If you want to make sense of the now-more-clearly-documented early enrollment stage of the Affordable Care Act, check out Jonathan Cohn’s summary at TNR before you get too distracted by those bellowing that the law is on the road to perdition or the highway to hell or whatever they choose to call it.
The long-awaited breakdown on the age of young enrollees (defined as under 34) came in at 24%, not catastrophic but well below the target of 40%. But as Cohn points out, the Massachusetts precedent showed that young-uns tend to enroll in this kind of scheme quite late, so let’s wait a while before panicking over the age mix.
Cohn also notes that about 79% of enrollees are qualifying for premium tax credits, a.k.a. purchasing subsidies, which is very much in line with CBO predictions.
The real news to me in his post is which of the coverage levels is proving to be most popular. For 60% of enrollees, it’s the “silver plans,” which are distinguished by protection from really large out-of-pocket costs. Health reforms of all varieties should take notice of that (particularly conservatives who think shifting more health purchasing from insurance to self-payment is the key to controlling costs).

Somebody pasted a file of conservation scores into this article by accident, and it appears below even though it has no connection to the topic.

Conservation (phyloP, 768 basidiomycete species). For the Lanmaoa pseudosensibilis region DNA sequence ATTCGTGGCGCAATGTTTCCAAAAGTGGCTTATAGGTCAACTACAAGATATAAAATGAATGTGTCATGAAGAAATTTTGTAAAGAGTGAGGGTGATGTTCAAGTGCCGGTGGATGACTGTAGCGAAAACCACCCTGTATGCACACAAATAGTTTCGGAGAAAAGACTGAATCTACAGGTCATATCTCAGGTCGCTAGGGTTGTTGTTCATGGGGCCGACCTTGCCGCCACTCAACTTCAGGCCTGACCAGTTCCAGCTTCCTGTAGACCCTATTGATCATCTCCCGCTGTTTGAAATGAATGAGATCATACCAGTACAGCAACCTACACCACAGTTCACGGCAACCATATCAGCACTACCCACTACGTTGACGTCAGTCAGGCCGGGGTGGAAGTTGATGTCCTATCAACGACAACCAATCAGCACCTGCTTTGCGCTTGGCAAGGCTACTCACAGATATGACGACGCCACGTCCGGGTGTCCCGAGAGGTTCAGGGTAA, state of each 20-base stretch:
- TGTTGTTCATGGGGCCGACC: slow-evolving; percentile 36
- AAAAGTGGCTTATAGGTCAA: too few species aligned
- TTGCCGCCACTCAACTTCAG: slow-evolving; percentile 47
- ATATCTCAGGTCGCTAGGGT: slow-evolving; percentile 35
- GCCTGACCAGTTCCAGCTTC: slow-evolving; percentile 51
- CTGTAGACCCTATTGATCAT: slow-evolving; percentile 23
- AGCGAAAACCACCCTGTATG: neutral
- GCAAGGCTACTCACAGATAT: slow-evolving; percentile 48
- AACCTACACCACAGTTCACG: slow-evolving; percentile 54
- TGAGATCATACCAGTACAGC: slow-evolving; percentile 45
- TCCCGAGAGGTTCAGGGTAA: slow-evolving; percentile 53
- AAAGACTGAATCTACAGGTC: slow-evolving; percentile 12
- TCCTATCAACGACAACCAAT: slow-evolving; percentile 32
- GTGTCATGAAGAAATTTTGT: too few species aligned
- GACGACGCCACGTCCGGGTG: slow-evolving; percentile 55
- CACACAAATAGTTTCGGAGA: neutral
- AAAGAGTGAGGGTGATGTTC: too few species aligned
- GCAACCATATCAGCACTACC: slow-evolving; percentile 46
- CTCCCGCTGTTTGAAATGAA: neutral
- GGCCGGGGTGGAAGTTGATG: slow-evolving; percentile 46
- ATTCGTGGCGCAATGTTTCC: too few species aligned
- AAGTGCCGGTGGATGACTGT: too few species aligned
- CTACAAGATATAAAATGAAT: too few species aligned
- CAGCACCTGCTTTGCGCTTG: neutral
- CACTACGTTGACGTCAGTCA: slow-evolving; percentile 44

So the sky’s not falling, by any means, and we can see in the far distance the day when people in Washington are talking about Obamacare’s actual performance without a tinge of hysteria n their voices.
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